After several false starts, we get down to the boat at last on 10 May . . . thwarted by bad weather, more work on the house project, van repairs and bringing Cachalette back to the house for some long overdue maintenance, April seems to have disappeared! It’s just a quick ‘long weekend’ to make plans for how to work now we don’t have the tent. First priority is to get Cachalot back in the water as she’s dried out a lot, being out of the tent exposed to the elements all winter. It’s strange to set up our camp on the ‘other’ arm, but there’s plenty of space to test out the new awning which Steve and Simon installed on our hill in Derbyshire. After the third or fourth attempt at mending the bent poles, we decided to invest in a new one, exactly the same as we know it fits, and we’ll take more care to peg down the poles and tilt the roof when it rains!
On Saturday night we had our first visitors to sleep aboard! Annie and Will were boat-viewing in Mistley and stopped overnight . . . there’s still only one bunk, not fully secure, but they managed OK. More friends from Derbyshire with an East Coast connection.
The old bunk cushions, stored under our bed in Derbyshire for ten years after being carefully washed, are still in excellent condition. The new bunks are made to fit the cushions, with some improvements on the underlying wooden structure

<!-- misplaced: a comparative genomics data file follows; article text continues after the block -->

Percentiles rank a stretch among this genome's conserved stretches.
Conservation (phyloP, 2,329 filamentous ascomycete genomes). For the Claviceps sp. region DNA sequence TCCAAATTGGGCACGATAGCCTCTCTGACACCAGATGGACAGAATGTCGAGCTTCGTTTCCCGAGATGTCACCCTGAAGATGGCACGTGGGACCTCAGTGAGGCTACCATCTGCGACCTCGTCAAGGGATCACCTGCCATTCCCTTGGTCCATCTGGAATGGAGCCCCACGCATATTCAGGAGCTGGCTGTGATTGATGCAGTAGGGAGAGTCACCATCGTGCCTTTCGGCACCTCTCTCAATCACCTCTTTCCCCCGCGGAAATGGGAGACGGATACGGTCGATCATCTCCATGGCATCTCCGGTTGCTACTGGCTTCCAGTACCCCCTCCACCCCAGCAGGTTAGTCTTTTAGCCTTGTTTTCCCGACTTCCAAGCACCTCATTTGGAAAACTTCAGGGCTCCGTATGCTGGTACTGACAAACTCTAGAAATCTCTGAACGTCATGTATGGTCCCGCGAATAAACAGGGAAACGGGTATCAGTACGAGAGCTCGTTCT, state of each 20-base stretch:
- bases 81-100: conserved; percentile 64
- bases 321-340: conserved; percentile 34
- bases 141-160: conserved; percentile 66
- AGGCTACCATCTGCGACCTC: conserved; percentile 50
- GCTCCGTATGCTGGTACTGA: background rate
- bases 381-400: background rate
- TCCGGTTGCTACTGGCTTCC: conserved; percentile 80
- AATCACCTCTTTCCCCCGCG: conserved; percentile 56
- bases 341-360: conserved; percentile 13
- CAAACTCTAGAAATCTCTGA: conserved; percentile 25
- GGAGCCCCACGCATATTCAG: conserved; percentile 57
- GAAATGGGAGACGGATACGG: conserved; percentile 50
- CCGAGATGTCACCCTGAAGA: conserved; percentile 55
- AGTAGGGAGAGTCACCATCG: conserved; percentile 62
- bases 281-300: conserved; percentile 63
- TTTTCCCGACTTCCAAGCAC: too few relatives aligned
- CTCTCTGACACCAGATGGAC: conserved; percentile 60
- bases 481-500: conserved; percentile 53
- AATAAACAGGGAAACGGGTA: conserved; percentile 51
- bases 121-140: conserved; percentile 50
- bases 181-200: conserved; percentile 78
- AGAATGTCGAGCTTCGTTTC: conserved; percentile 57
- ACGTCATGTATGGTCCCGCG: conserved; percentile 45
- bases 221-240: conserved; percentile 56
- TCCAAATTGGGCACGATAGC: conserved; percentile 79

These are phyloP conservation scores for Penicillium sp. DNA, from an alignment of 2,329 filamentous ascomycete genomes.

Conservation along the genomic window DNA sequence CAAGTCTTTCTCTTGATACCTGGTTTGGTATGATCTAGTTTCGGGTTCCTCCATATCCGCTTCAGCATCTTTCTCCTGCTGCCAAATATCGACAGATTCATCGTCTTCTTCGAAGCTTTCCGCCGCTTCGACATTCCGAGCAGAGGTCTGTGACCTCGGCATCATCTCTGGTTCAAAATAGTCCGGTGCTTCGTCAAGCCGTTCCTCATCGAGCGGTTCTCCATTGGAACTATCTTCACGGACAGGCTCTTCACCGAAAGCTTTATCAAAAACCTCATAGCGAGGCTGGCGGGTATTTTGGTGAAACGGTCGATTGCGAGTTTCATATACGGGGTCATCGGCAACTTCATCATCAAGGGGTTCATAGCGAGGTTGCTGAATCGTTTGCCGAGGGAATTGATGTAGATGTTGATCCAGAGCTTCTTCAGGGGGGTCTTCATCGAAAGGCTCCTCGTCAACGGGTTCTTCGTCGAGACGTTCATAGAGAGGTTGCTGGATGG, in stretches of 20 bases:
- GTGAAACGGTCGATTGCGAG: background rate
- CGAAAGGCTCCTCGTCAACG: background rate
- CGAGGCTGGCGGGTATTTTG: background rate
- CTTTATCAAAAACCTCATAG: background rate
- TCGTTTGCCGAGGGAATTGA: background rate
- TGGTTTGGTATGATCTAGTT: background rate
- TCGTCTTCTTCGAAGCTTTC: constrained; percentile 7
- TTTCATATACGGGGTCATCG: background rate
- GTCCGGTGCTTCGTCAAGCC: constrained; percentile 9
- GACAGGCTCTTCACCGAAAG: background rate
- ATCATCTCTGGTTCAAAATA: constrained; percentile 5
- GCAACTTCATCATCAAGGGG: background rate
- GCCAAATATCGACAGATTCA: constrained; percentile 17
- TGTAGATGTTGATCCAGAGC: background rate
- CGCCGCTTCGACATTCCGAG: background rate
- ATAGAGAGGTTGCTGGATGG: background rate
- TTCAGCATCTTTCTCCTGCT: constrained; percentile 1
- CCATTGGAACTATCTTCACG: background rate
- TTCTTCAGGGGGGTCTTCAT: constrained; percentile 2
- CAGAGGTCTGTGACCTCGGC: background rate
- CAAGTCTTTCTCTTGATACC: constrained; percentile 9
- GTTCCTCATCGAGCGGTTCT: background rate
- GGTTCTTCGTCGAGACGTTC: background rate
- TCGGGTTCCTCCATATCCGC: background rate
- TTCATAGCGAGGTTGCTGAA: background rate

It’s a great moment when we realise that, after all this time, we’ll now be able to sleep aboard again!
While awaiting spare parts to fit the bilge pumps and leisure battery, Simon and Steve start to think about the layout of the interior. There’s a detailed collection of photos on Steve’s iPad along with the carefully stored ‘patterns’ from the old bunks – all the cushions have been washed and survived the sinking and subsequent storage very well. They will all be re-used, on newly constructed bases. The old stove has been scrapped and will be replaced with a Taylors diesel heater and there’s a reconditioned Taylors stove to replace the old Calor gas twin burners.
After being forced back to Derbyshire by gales at the beginning of May, we set off for sunnier climes in Italy. Travelling by train via Derby, London, Paris and Milan then to Siracusa, Sicily (with the train boarding the boat to cross the Strait of Messina), we returned by overnight ferry from Palermo to Naples, flying back to Gatwick after a few days sightseeing in Rome.